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"The biggest problem in the world could have been solved when it was small."
- Lao-tzu
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One of the more recent additions to the Common Ground Education Center is the Blacksmith Shop. It’s located where the Folk Arts demonstrations take place during the Common Ground Country Fair because a primary use is demonstrating traditional blacksmithing skills during the Fair. During demonstrations, several smiths use a coal-fired forge to heat steel red hot, then shape it with hammers into various products such as farm implements, tools, kitchen utensils, and hardware (like hinges and latches for doors).

There are demonstrations at other events during the year as well, such as the Low Impact Forestry Workshop in November, and Small Farm Field Day in July. The shop equipment helps with maintenance and repairs to MOFGA’s fleet of farm equipment. In the future, professional blacksmiths will teach small group classes in basic blacksmithing.

The shop building design is a typical New England structure. John Phelan, an amateur smith who has demonstrated many times during the Fair, developed the overall plan for the 12 x 16 foot shop. Michael Beaudry, a Master Framer who also demonstrates his skills at the Fair, specified the joinery. MOFGA’s forest provided all the wood (mostly pine) for the building. Teamsters and their draft horses and oxen skidded the trees onto the grounds in preparation for construction of the shop. During the 2004 Fair, Michael began hand hewing of the trees into timbers for the posts, plates, braces, girts and rafters that comprise the timber frame. In the spring of 2005, Michael led a small crew in the creation of all the required frame elements. In the following July, 14 people joined the crew for a workshop weekend, hewing the last timbers and cutting the necessary mortices and tenons. They then assembled the bents and raised the timber frame. By September, the shop had a green steel roof and one of its wood plank walls. Several talented smiths demonstrated in the new shop during the 2005 Fair. The completed structure, though still in need of some equipment, can accommodate basic hand-forging.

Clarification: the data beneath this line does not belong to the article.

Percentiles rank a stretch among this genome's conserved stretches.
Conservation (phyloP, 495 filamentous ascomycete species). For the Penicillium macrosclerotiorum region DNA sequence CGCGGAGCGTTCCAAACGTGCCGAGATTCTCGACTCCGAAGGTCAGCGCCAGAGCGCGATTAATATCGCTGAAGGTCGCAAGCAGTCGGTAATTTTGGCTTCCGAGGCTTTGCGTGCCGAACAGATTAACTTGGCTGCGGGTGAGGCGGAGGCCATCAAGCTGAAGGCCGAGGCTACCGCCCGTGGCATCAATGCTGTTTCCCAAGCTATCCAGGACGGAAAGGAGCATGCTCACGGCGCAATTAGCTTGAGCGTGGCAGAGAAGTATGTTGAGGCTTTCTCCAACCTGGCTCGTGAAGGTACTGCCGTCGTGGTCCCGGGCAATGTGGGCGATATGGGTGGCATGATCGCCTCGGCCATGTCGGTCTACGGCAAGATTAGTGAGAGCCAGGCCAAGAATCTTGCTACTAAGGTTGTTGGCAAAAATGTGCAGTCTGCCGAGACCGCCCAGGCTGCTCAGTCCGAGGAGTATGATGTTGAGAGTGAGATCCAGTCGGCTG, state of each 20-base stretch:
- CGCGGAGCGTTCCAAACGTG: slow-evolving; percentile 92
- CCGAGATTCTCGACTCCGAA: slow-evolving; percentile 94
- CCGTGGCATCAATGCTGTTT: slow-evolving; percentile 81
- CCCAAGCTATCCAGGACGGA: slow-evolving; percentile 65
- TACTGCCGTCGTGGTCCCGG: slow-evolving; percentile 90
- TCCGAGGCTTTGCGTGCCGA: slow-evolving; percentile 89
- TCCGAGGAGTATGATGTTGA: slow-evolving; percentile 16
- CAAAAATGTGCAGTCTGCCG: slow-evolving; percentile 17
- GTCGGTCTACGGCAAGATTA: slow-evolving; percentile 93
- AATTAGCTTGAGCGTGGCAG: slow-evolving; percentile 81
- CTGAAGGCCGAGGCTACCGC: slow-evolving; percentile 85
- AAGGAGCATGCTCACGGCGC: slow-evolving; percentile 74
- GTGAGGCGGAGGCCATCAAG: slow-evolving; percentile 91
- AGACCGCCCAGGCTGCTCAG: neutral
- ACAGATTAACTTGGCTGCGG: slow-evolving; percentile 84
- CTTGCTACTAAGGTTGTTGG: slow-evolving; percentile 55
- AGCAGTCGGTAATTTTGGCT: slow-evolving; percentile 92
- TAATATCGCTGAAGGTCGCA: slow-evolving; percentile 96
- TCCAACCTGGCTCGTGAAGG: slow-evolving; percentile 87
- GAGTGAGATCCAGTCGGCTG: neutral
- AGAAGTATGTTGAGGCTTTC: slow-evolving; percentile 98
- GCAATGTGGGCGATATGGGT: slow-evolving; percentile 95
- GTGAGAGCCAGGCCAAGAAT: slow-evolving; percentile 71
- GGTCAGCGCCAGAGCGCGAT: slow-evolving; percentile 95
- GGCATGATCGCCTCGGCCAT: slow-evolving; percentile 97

Many people contributed to this effort through generous donations of time, energy, skills and equipment. We appreciate them very much and will post a plaque with their names in the shop.


    

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